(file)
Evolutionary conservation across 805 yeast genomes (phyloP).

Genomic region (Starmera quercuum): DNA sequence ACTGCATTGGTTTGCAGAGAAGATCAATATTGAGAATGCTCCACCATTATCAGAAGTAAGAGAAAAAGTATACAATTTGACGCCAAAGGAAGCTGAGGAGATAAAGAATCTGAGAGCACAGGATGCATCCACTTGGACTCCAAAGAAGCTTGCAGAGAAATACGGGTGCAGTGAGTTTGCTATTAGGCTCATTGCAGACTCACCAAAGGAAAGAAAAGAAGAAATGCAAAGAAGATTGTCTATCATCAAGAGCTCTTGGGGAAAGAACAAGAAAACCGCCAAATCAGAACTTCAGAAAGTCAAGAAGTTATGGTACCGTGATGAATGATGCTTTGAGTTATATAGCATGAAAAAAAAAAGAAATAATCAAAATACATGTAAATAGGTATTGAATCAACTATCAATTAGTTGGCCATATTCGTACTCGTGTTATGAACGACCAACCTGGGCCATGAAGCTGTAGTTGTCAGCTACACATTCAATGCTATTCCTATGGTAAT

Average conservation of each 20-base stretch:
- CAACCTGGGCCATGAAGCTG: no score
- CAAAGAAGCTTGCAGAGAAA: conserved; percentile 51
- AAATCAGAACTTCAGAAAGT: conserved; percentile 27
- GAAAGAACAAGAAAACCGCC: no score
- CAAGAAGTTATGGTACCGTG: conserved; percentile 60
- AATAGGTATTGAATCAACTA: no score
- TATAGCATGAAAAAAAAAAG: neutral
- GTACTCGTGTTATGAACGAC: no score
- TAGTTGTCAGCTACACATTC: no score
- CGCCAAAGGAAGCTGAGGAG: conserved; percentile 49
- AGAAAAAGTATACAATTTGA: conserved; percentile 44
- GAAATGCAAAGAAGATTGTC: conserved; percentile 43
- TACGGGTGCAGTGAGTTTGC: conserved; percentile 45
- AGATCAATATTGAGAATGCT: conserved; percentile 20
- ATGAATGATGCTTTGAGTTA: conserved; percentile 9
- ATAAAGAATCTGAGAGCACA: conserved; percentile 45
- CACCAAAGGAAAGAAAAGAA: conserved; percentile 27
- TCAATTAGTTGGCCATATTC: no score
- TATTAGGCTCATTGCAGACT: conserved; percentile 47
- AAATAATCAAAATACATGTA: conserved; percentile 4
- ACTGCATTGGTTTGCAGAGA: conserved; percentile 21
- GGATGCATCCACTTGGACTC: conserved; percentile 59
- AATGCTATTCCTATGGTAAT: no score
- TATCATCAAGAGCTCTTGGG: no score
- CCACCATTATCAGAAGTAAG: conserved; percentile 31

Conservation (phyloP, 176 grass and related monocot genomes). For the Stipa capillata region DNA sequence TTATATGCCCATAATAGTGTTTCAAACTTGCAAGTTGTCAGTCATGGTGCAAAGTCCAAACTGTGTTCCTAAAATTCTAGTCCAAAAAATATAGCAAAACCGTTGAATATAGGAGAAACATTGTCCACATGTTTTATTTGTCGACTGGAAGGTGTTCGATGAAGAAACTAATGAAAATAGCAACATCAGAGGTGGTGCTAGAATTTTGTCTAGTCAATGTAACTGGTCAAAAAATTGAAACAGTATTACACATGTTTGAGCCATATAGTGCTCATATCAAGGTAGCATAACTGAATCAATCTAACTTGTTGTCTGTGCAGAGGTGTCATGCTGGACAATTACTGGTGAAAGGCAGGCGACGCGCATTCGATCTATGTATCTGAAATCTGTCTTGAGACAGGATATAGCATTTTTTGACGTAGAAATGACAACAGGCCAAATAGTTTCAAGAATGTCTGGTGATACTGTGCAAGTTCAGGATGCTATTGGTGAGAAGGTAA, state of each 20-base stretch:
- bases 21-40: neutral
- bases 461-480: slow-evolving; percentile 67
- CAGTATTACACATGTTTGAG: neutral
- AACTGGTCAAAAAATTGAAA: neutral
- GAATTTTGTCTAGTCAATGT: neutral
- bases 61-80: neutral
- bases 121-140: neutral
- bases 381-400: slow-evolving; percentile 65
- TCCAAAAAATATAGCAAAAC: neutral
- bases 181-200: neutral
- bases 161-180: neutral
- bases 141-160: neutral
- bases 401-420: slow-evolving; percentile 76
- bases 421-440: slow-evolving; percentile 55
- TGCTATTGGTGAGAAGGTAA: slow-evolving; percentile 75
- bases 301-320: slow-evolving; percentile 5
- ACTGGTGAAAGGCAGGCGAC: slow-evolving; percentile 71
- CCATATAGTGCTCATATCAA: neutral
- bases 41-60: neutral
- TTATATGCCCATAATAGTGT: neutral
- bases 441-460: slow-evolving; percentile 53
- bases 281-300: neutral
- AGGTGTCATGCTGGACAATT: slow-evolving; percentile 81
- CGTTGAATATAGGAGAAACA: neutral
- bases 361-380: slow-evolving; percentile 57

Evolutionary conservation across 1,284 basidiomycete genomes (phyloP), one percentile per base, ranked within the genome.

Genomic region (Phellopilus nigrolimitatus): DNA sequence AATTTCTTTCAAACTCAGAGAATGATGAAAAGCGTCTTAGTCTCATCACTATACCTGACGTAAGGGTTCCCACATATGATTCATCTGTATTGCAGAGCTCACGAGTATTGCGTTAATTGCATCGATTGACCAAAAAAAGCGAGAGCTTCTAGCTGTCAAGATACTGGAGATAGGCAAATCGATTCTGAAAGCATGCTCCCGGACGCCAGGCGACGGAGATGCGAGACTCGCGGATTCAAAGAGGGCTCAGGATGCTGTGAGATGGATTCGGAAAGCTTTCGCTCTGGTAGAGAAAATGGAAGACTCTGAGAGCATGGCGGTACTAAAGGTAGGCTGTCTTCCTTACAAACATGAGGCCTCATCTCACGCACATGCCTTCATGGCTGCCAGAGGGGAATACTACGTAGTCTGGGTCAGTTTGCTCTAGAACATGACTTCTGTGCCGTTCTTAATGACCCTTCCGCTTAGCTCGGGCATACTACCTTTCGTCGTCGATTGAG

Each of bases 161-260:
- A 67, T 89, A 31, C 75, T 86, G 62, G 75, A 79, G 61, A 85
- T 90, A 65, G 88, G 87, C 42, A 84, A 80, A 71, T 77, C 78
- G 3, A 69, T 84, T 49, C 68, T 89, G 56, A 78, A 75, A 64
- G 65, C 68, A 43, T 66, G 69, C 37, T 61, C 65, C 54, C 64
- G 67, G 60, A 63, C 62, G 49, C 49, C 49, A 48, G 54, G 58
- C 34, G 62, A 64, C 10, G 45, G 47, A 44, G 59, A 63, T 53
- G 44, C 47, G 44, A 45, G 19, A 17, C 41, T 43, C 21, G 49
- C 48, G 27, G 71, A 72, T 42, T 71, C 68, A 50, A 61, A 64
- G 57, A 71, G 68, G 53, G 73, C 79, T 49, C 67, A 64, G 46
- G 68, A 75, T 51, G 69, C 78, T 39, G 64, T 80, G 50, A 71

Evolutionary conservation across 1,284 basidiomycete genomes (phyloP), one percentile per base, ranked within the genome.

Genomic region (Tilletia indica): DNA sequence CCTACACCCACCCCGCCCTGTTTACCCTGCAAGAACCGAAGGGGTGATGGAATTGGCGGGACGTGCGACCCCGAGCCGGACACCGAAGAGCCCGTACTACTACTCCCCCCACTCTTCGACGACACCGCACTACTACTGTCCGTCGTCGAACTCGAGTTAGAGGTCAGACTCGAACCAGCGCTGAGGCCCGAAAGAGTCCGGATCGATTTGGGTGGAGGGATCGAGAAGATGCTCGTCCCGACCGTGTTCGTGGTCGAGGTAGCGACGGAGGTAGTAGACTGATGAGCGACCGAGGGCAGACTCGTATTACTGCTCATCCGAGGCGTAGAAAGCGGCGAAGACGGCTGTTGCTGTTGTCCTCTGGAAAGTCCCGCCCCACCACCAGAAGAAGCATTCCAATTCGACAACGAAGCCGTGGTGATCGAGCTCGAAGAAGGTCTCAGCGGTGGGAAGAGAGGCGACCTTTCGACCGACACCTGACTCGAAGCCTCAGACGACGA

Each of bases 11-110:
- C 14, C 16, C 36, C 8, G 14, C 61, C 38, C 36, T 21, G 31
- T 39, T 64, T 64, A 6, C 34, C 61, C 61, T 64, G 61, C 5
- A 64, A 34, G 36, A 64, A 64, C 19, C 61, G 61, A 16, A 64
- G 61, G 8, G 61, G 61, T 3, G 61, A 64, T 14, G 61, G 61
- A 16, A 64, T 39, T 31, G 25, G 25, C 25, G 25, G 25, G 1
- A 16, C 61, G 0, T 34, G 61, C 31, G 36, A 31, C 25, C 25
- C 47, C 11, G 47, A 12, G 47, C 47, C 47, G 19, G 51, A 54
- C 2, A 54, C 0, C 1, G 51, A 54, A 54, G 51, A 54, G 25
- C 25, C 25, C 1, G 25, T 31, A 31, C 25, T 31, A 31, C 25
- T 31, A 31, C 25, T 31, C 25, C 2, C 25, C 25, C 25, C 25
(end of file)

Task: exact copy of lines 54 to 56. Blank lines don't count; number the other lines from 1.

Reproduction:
- bases 361-380: slow-evolving; percentile 57

Evolutionary conservation across 1,284 basidiomycete genomes (phyloP), one percentile per base, ranked within the genome.

Genomic region (Phellopilus nigrolimitatus): DNA sequence AATTTCTTTCAAACTCAGAGAATGATGAAAAGCGTCTTAGTCTCATCACTATACCTGACGTAAGGGTTCCCACATATGATTCATCTGTATTGCAGAGCTCACGAGTATTGCGTTAATTGCATCGATTGACCAAAAAAAGCGAGAGCTTCTAGCTGTCAAGATACTGGAGATAGGCAAATCGATTCTGAAAGCATGCTCCCGGACGCCAGGCGACGGAGATGCGAGACTCGCGGATTCAAAGAGGGCTCAGGATGCTGTGAGATGGATTCGGAAAGCTTTCGCTCTGGTAGAGAAAATGGAAGACTCTGAGAGCATGGCGGTACTAAAGGTAGGCTGTCTTCCTTACAAACATGAGGCCTCATCTCACGCACATGCCTTCATGGCTGCCAGAGGGGAATACTACGTAGTCTGGGTCAGTTTGCTCTAGAACATGACTTCTGTGCCGTTCTTAATGACCCTTCCGCTTAGCTCGGGCATACTACCTTTCGTCGTCGATTGAG